Laurent Duvernay-Tardif has both book smarts and football smarts.

Ed Zurga AP

KANSAS CITY, Mo. -- The day before the Kansas City Chiefs made Laurent Duvernay-Tardif their newest member, he was cradling in the biggest hands you'll ever shake the first of tiny twins born premature.

It sure put the stress of the NFL Draft into perspective.

More from FoxSports

Two years later, the medical student from Canada's prestigious McGill University is the Chiefs' starting offensive guard. His task is no longer taking care of infants delivered by C-section in the operating room, but taking care of quarterback Alex Smith inside Arrowhead Stadium.

Lookin' good! Flip through our photo album of NFL cheerleaders.

Steven Flynn USA TODAY Sports

"He's a smart guy," says Chiefs coach Andy Reid, himself a former offensive lineman. "I keep reminding his coaches that someday he might be doing surgery on you, so you better keep it right."

The sixth-round draft pick is not the first medical student to make it in the NFL, or even the first to make it out of McGill. Jean-Phillipe Darche spent nearly a decade as a long snapper, most of it with the Seattle Seahawks but ultimately ending his career in Kansas City.

The difference with Duvernay-Tardif is that, rather than put medical school on hold until his playing career is over, he keeps plowing along. He spent this past offseason putting in residency hours, and plans to do the same next offseason. This past week, when the rest of the Chiefs enjoyed their bye, Duvernay-Tardif was taking another exam for which he'd been studying for weeks.

This isn't simple biology, either. This is the kind of stuff that makes those often cumbersome, complicated playbooks of an NFL offense seem like reading Goodnight Moon.

"When you have two passions, you don't count the hours, you just work as hard as you need to," Duvernay-Tardif said. "I love being in med school. I love being here playing. And the good thing now is when I am here, I can focus 100 percent on football and I don't care about med school.

"When I was back in college," he said, "I had to do both at the same time."

The level of play at Canadian colleges like McGill is roughly equivalent to a junior college in the United States, so it's not as if Duvernay-Tardif was playing in the SEC. But that was a good thing. Medical school kept him so busy that he would usually practice just once a week, learning the game plan just in time to step onto the field and bulldoze some unsuspecting defensive end.

Those games gave an old high school friend, Sasha Ghavami, enough material for a highlight film that Duvernay-Tardif sent out to NFL teams. Close to a dozen teams sent scouts to see him work out.

His footwork needed refinement. He needed to put on muscle. But it became evident in a hurry that Duvernay-Tardif was an athlete, and his intelligence was off the charts.

"I saw potential in him within five minutes," said Matthieu Quiviger, an assistant coach for McGill at the time. "He was the one who asks the most questions. He always wants to know. With intelligent people, you can't tell them to do something. You have to tell them why. You have to be pretty quick on your feet and justify what you want him to do."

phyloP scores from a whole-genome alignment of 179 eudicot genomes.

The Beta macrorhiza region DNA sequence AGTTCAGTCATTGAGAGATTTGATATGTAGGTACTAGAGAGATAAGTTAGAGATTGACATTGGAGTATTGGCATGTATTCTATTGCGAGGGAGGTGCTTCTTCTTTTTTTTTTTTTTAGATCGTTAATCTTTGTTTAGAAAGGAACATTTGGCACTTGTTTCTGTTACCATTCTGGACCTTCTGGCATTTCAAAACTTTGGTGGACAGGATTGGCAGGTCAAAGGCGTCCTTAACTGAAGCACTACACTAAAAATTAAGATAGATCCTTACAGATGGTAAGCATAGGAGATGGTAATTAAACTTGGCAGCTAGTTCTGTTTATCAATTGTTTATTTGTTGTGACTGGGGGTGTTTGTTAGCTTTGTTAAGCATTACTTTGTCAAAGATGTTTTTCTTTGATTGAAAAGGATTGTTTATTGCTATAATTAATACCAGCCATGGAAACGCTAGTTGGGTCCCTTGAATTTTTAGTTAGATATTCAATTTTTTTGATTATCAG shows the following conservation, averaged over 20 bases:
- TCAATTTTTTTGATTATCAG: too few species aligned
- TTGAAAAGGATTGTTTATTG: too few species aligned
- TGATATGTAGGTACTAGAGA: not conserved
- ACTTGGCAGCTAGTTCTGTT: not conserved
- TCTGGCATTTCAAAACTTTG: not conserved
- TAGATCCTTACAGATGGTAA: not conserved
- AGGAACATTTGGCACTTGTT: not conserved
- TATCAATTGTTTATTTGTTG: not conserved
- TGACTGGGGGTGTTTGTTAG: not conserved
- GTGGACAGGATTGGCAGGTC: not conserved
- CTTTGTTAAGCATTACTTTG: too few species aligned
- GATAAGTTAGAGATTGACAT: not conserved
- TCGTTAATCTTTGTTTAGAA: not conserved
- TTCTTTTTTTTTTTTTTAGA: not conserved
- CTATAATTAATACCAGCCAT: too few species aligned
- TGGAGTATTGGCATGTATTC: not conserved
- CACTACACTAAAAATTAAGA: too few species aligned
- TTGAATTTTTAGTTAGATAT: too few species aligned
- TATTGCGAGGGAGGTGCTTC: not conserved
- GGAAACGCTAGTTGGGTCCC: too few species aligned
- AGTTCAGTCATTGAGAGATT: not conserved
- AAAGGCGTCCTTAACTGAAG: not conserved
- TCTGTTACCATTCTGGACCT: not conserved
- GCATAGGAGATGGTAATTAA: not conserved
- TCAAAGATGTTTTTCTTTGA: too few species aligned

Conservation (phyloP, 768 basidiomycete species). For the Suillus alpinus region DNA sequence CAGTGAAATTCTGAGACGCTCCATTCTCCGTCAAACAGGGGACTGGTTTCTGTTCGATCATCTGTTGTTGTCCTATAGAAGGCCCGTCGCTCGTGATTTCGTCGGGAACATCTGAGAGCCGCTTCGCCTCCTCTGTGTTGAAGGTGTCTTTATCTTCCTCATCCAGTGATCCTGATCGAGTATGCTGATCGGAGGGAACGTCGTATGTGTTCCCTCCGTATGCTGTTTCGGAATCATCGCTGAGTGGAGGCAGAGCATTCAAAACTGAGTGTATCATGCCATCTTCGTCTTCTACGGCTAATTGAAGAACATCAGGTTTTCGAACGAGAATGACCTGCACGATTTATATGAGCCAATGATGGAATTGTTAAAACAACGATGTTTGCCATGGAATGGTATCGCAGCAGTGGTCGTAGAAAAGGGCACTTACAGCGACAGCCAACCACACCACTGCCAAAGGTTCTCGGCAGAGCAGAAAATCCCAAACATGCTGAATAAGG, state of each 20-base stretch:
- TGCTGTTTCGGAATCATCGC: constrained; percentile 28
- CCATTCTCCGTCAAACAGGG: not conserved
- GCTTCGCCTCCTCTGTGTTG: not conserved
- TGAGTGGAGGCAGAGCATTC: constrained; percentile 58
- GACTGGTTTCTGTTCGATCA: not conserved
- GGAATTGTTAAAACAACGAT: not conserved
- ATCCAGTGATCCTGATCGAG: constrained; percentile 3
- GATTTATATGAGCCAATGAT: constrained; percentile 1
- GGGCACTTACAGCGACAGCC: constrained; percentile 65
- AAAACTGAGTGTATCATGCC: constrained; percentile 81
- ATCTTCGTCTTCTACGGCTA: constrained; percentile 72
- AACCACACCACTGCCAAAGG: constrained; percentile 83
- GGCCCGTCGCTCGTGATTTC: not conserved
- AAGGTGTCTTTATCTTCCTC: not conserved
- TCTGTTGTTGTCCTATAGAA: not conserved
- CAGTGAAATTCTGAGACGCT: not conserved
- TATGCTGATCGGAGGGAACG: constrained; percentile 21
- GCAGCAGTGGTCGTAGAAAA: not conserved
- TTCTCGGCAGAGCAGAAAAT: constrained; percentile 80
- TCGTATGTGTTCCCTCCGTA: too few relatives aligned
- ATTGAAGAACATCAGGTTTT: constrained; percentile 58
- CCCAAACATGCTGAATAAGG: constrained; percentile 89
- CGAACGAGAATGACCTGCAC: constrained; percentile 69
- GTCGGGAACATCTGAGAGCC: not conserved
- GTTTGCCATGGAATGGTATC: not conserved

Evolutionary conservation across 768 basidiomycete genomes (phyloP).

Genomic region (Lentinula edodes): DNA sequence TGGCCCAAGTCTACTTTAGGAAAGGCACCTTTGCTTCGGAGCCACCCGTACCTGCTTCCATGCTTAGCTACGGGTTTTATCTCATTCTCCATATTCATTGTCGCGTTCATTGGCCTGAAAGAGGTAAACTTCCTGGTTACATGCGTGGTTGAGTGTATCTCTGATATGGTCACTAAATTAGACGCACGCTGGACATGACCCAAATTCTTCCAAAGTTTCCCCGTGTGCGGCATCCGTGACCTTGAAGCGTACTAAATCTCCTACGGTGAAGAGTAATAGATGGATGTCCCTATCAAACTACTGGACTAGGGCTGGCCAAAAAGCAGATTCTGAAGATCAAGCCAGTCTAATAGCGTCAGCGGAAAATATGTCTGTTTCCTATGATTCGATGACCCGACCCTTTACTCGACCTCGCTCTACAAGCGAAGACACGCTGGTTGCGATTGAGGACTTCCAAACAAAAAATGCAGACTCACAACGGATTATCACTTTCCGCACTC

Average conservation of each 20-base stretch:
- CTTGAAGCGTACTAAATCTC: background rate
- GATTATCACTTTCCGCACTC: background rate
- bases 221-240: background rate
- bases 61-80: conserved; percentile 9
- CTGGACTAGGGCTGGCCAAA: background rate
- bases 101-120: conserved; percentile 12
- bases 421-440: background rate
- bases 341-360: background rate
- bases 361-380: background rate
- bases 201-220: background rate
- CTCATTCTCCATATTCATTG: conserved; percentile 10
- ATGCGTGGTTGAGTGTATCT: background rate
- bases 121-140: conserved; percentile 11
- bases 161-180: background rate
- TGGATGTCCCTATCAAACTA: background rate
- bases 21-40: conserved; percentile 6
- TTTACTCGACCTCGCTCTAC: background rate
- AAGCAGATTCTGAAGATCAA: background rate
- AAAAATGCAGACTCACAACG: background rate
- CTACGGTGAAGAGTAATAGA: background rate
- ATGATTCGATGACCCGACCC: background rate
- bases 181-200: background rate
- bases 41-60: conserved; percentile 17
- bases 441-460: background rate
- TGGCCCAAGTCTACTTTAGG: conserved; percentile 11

Not surprisingly, Duvernay-Tardif has a particular interest in sports science. He is fascinated by the way the body works. It's one of the main reasons he got into medicine in the first place.

So when the topic of concussions is broached, he approaches it in an analytical way.

Yes, he has read the literature -- not the stuff in the media about CTE, but the kind of stuff that is found in research papers and peer-reviewed journals. He knows that playing on the offensive line in the NFL is dangerous, and puts him at a great risk for his own concussion. But he also is wise enough to know that if he ever sustains enough of them that he'll recognize when to quit.

"I think everybody thinks about it," Duvernay-Tardif said, "but it's more a question of knowing the risk. Knowing the potential consequences. And asking yourself the question, 'Is it worth it?' I think I'm in the position where it's worth it."

He's also in a unique position to help his teammates deal with the issue.

"When they look at the metabolism of the glucose inside the brain, it's all material I can understand," he said, "and share that knowledge with guys who want to know more about it."

There's a difference between book smarts and football smarts, though. They don't always equate. But in the case of Larry, as he's known to teammates and friends, there is a correlation.

"He's so book smart, yet he understands every rule," Chiefs center Mitch Morse said, "so book smarts almost turn into football smarts. He can understand what's happening in a second."

When you combine that intelligence with impressive size (6-foot-5, 320 pounds) and speed, you get the rare combination that makes for an imposing NFL offensive lineman.

Just as he has work left in medical school, Duvernay-Tardif is still learning the ins-and-outs of professional football. He still struggles to grasp some of the more complex protections and deal with some of the exotic blitzes that are quickly becoming popular in the NFL.

But considering he was cradling a premature baby in his giant paws two years ago, the fact that he's capably wrestling 300-pound defensive tackles is nothing short of extraordinary.

"I would tell you he's still learning," Reid said, "but he's making improvement every week. Sometimes he can take that step back and take a little bit of a bigger step forward. I think he's done that to this point."